For those on the outside looking in, it's a homeschooling buzzword.
For those who've been there/done that, it's a joke.
No, really. In homeschooling circles, the word 'socialization' is a joke. We laugh and throw up our hands, do an *I'm scared of the big, bad wolf* kind of dance and then giggle uncontrollably about "weird, unsocialized homeschoolers." Because the distance between reality and the stereotype is so immeasurably vast that it renders the whole issue a brilliant parody of itself.
We really are not trying to be mean or condescending, it is just that that stereotype of homeschoolers has created for us a stereotype of our detractors. So the whole thing just winds up being hilarious.
There are a couple things people don't quite seem to grasp, those who honestly believe that "socialization" is an issue.
First, they don't seem to grasp the fact that most homeschoolers very specifically do not agree with the kind of socialization that goes on in institutionalized school environments. We do not want that for our children. So, what they are arguing that our children don't receive is actually something we don't want to begin with.
Many homeschooled children, especially older ones who have effectively never been in school.... ever.... are so different in their mannerisms and behavior and countenance that is sometimes takes people by surprise. What some people consider 'socially awkward' is simply the natural progression and development of a human being who has never been inside the artificial vacuum of a school environment.
Because modern schooling is, in point of fact, an artificial environment. That is not supposed to be a pretentious insult or judgment. At all. It's just the truth. Modern schooling was invented by man, the culture of which has developed over generations, shaped by time and trends and morals of society. And it is, in fact, a vacuum. Children already have a limited view and scope of the world due to their inherent immaturity. When that view and scope is narrowed even further behind the double doors of a synthetic society within itself, with its own laws and authority figures and cultural behaviors and trends and social mores, it creates a reality vacuum.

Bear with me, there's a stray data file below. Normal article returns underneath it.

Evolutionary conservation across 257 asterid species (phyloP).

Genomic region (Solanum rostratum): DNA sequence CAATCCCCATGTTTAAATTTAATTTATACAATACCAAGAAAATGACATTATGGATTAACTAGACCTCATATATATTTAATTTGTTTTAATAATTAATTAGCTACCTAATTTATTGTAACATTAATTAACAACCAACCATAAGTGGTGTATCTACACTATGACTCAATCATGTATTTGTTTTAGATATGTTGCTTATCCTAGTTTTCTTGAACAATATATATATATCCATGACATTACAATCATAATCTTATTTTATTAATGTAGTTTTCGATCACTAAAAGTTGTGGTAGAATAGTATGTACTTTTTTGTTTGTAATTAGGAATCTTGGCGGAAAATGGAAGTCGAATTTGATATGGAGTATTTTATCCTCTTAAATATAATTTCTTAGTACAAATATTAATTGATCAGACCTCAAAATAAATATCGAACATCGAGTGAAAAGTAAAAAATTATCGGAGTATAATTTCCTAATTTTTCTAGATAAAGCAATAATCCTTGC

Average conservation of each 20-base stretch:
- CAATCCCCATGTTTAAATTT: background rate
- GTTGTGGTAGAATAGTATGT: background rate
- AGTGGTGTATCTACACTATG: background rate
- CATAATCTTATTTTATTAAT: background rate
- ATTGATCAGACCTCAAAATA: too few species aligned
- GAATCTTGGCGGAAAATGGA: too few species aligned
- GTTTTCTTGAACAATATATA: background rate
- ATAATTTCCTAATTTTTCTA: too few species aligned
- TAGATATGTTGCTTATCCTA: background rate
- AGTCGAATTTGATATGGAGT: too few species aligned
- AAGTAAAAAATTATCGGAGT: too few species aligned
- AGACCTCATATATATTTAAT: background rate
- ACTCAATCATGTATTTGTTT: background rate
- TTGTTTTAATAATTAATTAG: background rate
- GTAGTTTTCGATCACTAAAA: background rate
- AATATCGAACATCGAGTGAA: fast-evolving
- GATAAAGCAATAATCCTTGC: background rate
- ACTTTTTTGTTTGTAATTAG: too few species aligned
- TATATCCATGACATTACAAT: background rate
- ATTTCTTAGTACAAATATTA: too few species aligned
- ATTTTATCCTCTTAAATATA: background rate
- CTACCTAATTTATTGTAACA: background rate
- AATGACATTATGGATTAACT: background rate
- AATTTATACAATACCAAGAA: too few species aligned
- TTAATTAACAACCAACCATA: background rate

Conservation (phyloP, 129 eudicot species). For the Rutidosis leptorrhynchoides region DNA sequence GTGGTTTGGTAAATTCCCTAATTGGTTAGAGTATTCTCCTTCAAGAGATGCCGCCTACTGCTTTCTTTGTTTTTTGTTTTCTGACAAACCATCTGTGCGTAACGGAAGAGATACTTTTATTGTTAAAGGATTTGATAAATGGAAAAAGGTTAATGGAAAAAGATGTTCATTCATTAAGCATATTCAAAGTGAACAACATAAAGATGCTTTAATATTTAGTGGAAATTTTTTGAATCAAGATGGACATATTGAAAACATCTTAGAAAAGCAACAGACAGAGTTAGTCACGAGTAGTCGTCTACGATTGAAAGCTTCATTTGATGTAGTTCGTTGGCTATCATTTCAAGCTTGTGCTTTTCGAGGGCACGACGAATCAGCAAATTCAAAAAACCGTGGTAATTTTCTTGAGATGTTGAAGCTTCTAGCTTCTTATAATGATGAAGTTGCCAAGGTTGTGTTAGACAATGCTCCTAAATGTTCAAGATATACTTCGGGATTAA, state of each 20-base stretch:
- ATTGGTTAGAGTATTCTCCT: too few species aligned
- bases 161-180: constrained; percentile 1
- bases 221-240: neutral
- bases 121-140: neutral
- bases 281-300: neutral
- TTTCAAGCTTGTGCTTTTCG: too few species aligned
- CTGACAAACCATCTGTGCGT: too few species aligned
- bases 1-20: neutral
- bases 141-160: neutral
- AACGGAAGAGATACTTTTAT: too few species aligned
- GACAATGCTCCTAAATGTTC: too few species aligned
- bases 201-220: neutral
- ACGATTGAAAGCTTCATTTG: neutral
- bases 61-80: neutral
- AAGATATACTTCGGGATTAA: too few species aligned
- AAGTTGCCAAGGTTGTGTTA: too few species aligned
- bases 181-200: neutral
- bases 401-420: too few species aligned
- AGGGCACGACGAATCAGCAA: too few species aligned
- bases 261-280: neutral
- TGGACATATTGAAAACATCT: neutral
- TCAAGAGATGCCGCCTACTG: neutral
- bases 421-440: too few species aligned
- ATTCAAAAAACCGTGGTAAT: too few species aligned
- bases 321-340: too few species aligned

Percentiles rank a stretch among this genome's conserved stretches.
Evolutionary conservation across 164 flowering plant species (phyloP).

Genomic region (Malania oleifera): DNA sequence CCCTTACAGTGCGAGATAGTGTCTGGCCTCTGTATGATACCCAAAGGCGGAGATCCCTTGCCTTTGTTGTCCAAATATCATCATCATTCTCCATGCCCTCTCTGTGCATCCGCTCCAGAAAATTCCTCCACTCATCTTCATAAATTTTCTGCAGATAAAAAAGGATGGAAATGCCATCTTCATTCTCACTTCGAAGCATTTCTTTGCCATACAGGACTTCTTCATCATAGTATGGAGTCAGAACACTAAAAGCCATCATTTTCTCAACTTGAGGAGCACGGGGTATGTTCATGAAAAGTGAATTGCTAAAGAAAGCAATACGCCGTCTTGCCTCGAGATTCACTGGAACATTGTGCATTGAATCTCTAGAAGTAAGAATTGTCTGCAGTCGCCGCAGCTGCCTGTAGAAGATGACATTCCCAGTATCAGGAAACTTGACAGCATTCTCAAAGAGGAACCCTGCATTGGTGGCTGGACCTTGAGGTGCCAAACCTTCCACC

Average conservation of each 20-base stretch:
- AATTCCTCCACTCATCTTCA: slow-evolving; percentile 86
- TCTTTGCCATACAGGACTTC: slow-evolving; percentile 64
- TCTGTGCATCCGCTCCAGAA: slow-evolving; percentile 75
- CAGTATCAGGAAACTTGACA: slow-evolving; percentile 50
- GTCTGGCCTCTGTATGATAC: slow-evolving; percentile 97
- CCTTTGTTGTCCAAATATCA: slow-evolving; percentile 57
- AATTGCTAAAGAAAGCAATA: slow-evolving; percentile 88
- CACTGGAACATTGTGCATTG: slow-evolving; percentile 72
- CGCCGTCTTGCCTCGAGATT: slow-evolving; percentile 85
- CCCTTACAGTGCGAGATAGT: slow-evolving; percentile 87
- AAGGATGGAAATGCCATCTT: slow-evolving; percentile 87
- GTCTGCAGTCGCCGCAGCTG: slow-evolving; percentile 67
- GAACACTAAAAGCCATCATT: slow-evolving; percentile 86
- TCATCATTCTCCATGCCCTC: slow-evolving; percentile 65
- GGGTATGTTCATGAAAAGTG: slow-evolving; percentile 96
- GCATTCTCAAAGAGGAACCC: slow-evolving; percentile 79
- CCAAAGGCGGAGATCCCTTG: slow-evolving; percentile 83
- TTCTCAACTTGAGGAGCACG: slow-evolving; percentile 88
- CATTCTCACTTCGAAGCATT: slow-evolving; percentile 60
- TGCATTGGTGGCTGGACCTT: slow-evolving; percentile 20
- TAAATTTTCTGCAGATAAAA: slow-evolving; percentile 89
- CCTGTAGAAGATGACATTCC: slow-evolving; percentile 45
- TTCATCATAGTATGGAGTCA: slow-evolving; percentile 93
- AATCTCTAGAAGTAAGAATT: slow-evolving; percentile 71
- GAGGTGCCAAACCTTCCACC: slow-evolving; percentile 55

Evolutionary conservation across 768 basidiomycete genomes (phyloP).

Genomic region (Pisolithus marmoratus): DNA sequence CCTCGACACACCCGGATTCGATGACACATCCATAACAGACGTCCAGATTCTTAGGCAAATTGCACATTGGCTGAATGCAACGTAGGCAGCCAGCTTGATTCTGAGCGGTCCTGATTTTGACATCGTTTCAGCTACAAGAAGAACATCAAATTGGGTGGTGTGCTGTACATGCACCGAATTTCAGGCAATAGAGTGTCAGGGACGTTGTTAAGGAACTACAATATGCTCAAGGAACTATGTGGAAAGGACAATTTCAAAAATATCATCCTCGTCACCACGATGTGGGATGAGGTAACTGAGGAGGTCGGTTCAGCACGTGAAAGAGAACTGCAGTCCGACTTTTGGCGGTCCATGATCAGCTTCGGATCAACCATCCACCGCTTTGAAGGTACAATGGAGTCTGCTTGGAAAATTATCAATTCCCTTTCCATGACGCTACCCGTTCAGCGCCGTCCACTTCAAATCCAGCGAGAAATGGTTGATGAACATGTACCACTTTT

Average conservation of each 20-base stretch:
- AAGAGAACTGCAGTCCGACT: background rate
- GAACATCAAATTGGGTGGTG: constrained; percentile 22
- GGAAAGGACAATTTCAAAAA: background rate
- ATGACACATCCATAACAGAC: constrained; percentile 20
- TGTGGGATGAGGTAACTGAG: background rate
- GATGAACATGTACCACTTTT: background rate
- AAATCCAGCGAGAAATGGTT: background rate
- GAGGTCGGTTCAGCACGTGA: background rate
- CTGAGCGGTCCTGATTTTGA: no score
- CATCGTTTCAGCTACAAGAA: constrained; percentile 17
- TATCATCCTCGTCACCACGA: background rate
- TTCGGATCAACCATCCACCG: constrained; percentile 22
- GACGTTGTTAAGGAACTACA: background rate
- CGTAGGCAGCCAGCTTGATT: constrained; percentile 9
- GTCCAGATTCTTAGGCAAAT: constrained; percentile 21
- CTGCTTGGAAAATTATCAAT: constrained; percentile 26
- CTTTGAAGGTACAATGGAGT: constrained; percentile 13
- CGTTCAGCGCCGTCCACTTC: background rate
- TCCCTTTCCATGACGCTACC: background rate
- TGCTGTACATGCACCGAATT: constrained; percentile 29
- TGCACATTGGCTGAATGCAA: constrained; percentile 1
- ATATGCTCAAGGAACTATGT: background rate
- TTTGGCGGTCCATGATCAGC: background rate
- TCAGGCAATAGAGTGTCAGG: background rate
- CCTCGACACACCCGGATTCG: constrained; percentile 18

And phrases like 'welcome to the real world' are employed in reference to newly-graduated young adults who are now being released from that vacuum and discovering that the real world is absolutely, undeniably nothing like high school.
So, again, what is seen as homeschooling social awkwardness is simply the personality of one who has never been inside that vacuum.
What if a 40-year-old engaged a 16-year-old young man in conversation, and the teenager walked right up to him without hesitation, looked him straight in the eye, shook his hand firm, and spoke to him with the maturity and intelligence of a peer rather than a child? Some adults might be put off. Perhaps they'd feel disrespected. Maybe even challenged. Threatened. Confused. Impressed. What if the teenager solidly held his own in a conversation about politics? What if he bested the older man's knowledge of music from his own generation? What if he corrected the older man on something?
That is 'socialization.'
It's the teenager who hangs out with kids half his age because he still likes jumping on trampolines and playing hide-and-seek once in a while. And he is fully capable of matching his language and behavior to the appropriateness required from his evironment without ever needing to be told.
It's the kid who just ran downstairs to give his mother some tips and ideas on how they should flex their writing muscles over the next 2 months in preparation for NaNoWriMo. And then ran out the door to hang out with his best friend. Who is a 20-something college student. But he will probably be accosted by the 6-year-old little girl two houses down who wants to play "tag" or whatever 6-year-old little girls like to do. And he will stop and play with her.
It's the kid who wakes up at 7:00 AM to walk his friend to the bus stop every morning so the other kids won't pick on him. And then meets his friend at the bus stop every afternoon.
It's the kid who calls his Gramma on the phone for an hour-long discussion of the book they are both reading. And can then grab his drum sticks and jam with his teenage friend across the street while talking about popular music and bands and video games.
It's the 15-year-old lanky little white boy with skinny jeans, long hair, and braces who runs into a friend at Wal-Mart. A friend who is super excited to meet me. And tells me how cool and smart my kid is. And how he loves hanging out with him and having conversations about all manner of things. And the friend is a 70-year-old black man who lives down the street from us and walks with braces on his legs.
That happened today.
That is 'socialization.'
And that is why most homeschooling parents cannot help but laugh when it is suggested that the absence of prom and locker gossip and lunchroom laughter and band bus shenanigans will undoubtedly render their poor, inept children socially handicapped and unable to function in society.
Because that totally fucking makes sense.